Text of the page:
What we learned in the Ducks’ 5-1 win over the Avalanche

Jakob Silfverberg, John Gibson
Ducks right wing Jakob Silfverberg, right, and goalie John Gibson celebrate after their 5-1 win against the Colorado Avalanche at Honda Center on Jan. 31.
(Chris Carlson / Associated Press)

The Ducks checked off most of the boxes in Tuesday’s 5-1 win against the Colorado Avalanche at Honda Center.

First, going into a long trip, they defeated the worst team in the NHL by four goals. More important, they have a nearly complete lineup with the return of Jakob Silfverberg and Nate Thompson from injuries. 

Star players Rickard Rakell and Cam Fowler reached career highs in goals, and goalie John Gibson climbed to one win behind his career high 21.

Here’s what we learned:


Jakob Silfverberg should eventually get Selke Trophy consideration. That probably won’t happen this season with linemate Ryan Kesler as the favorite, but Silfverberg has gone a long way to show he’s one of the best two-way forwards in hockey.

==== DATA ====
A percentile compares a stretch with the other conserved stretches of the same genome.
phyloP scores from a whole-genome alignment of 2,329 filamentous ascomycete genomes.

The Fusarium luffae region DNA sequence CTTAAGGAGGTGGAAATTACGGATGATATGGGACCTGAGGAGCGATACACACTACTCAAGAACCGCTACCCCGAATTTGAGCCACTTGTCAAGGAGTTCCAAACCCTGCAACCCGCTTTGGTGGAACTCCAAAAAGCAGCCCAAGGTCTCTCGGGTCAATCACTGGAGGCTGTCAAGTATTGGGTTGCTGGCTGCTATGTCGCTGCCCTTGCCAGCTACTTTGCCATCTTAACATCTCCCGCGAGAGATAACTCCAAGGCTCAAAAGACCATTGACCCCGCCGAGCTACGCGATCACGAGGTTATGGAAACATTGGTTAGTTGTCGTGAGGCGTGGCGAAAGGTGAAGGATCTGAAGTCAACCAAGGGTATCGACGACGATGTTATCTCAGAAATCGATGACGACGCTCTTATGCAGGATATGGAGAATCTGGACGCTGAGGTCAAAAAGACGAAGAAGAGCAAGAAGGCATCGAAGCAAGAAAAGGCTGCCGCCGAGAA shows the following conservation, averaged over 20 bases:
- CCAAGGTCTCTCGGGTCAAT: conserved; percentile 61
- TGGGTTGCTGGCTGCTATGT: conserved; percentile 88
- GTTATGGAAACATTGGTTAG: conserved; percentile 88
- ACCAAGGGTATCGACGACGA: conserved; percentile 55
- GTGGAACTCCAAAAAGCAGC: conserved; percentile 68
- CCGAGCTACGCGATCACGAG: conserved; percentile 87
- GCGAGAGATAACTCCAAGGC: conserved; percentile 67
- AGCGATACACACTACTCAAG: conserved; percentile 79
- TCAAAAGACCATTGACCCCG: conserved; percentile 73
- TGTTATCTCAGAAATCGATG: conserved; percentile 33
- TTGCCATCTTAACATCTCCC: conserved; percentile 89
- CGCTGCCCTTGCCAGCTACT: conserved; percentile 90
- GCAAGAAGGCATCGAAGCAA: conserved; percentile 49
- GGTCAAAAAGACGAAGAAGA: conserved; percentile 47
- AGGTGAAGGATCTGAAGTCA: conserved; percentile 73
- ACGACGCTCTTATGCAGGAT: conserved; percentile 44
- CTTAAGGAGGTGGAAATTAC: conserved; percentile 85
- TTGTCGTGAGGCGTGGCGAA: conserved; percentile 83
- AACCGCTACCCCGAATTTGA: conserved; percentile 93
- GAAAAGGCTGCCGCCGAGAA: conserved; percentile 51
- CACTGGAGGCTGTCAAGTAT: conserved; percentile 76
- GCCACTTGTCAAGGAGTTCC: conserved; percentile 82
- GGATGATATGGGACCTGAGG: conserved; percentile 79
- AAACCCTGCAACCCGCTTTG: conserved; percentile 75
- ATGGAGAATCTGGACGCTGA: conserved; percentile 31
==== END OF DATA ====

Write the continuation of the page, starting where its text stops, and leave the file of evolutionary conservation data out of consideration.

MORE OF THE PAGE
Ducks Coach Randy Carlyle playfully told reporters that they needed to lobby for Silfverberg, but he also seriously noted the jump that Silfverberg gives the team.

“He’s huge for us,” Fowler said. “The guy does everything. He’s having a great year offensively and does everything the right way. … Anytime he’s out of the lineup we certainly notice, and we’re happy to have him back.”

Corey Perry’s milestone mirrored his season. Though his goal scoring is down, by his standards, there are nights, like Tuesday, when his playmaking makes up for it.


Perry cycled the puck with Ryan Getzlaf behind the net and made a tight, heads-up pass to Rickard Rakell that caught the Avalanche puck-watching and produced a 2-0 lead.

It was Perry’s 700th career point, trailing Teemu Selanne (988) and Getzlaf (779) in Ducks history.

Perry is on pace for only 14 goals, which would be his lowest total in a full season since 2006-07. However, he’s also on pace for 42 assists, which works out to his most since 48 in 2010-11.

Everyone’s on board. Carlyle said Silfverberg and Thompson solidified a lineup that is “closer to what we envisioned two months ago or three months ago. Now it’s time to prove it, though.”

It’s not that the Ducks lack identity, but this next stretch will help reveal their potential for a long spring.

The Ducks are one point behind the San Jose Sharks in the Pacific division and 11-3-4 within the division, but their report card lags against some of the other top teams. They went 0-4 against the Pittsburgh Penguins and Minnesota Wild, 0-1-1 against the Columbus Blue Jackets and lost their only first-half matchup against the Chicago Blackhawks.